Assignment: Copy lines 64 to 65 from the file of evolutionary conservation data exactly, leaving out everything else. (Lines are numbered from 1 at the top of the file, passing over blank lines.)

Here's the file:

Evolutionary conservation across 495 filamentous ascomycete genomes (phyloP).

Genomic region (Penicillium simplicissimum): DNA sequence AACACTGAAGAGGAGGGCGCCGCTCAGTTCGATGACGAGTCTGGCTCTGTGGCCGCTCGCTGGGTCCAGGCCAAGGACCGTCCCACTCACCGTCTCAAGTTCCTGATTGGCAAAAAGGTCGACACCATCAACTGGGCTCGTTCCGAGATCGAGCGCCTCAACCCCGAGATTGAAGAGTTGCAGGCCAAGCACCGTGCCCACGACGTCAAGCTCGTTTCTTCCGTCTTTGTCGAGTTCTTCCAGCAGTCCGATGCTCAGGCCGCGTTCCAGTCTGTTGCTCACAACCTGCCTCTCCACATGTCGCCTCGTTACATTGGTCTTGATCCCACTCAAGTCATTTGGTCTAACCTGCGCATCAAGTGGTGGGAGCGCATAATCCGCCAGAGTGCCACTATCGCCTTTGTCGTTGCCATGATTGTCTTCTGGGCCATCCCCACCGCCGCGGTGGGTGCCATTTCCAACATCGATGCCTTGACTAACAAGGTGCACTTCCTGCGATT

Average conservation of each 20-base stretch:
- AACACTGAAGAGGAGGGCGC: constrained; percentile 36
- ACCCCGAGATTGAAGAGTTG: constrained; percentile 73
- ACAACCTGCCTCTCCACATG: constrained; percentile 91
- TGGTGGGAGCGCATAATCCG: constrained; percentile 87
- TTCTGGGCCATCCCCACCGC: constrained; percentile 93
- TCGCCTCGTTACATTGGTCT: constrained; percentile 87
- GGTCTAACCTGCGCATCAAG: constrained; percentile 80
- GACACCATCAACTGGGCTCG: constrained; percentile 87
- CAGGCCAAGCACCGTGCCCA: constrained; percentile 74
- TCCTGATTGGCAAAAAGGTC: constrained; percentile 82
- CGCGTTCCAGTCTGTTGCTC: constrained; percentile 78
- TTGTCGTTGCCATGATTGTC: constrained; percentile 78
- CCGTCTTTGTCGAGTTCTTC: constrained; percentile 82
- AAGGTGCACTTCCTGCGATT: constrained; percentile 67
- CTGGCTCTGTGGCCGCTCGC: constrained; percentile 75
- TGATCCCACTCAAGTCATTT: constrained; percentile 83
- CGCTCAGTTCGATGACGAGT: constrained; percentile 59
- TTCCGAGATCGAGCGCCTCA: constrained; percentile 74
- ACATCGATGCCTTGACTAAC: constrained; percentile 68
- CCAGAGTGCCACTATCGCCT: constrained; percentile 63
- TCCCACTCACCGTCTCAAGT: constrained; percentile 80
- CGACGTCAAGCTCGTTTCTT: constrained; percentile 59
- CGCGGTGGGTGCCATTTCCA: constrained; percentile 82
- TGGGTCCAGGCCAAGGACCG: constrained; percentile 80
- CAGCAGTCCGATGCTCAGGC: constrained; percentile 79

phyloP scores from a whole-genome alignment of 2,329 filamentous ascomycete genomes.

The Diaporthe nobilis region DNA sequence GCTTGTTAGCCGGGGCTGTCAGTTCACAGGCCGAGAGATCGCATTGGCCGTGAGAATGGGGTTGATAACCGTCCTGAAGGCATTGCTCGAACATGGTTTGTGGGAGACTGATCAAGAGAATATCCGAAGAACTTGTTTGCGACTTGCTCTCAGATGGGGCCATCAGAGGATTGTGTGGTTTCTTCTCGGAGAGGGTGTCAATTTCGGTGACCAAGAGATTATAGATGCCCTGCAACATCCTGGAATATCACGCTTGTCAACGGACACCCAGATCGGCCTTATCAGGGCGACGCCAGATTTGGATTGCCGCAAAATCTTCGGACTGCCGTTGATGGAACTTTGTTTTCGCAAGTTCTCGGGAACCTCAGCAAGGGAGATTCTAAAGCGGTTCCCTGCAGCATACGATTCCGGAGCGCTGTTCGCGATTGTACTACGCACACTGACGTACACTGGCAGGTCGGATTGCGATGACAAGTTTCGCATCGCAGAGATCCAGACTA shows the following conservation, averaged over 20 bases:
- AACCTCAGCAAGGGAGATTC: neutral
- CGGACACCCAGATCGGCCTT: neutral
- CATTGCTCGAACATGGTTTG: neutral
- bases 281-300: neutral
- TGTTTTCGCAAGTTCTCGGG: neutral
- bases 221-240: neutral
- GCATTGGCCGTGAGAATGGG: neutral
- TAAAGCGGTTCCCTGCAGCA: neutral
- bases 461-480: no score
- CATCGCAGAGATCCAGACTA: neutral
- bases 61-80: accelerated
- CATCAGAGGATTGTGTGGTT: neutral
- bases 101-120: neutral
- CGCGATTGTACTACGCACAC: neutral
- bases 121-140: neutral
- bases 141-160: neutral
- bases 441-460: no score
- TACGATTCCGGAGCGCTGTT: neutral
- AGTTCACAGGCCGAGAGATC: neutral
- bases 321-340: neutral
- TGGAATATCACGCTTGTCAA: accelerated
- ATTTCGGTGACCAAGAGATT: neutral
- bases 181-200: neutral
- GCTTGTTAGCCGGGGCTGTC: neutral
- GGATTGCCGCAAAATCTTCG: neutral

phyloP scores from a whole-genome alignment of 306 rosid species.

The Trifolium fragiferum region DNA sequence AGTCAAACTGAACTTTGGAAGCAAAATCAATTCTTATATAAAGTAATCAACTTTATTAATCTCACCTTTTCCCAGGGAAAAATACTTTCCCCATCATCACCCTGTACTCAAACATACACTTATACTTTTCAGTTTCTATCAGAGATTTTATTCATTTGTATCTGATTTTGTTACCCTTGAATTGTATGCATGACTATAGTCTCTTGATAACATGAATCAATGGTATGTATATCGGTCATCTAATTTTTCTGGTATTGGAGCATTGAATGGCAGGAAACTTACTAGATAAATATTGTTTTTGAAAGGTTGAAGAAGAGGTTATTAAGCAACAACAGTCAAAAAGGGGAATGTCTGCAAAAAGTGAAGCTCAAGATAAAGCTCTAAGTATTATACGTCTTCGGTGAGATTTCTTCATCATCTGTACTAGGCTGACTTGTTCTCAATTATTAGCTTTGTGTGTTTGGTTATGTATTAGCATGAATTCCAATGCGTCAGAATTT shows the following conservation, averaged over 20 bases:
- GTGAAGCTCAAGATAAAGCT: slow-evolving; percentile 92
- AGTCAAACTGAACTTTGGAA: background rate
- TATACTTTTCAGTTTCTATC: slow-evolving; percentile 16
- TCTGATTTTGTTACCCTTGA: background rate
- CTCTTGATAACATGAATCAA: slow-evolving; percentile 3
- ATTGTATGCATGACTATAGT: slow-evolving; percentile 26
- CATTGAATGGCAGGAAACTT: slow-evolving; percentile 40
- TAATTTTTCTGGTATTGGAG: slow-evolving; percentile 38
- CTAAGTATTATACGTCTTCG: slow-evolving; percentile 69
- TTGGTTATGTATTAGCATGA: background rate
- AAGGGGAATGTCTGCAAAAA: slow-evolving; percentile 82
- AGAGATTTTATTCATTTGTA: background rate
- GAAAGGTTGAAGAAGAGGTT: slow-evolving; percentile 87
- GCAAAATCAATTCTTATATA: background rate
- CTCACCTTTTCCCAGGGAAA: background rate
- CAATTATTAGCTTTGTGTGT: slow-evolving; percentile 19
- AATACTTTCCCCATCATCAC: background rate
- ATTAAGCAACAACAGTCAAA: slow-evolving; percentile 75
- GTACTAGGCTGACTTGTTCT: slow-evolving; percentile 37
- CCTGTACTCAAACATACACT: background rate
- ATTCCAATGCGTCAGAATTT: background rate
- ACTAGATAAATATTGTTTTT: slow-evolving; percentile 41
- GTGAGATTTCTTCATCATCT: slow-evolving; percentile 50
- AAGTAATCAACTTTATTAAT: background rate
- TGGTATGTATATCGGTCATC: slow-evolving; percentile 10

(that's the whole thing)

- CATTGAATGGCAGGAAACTT: slow-evolving; percentile 40
- TAATTTTTCTGGTATTGGAG: slow-evolving; percentile 38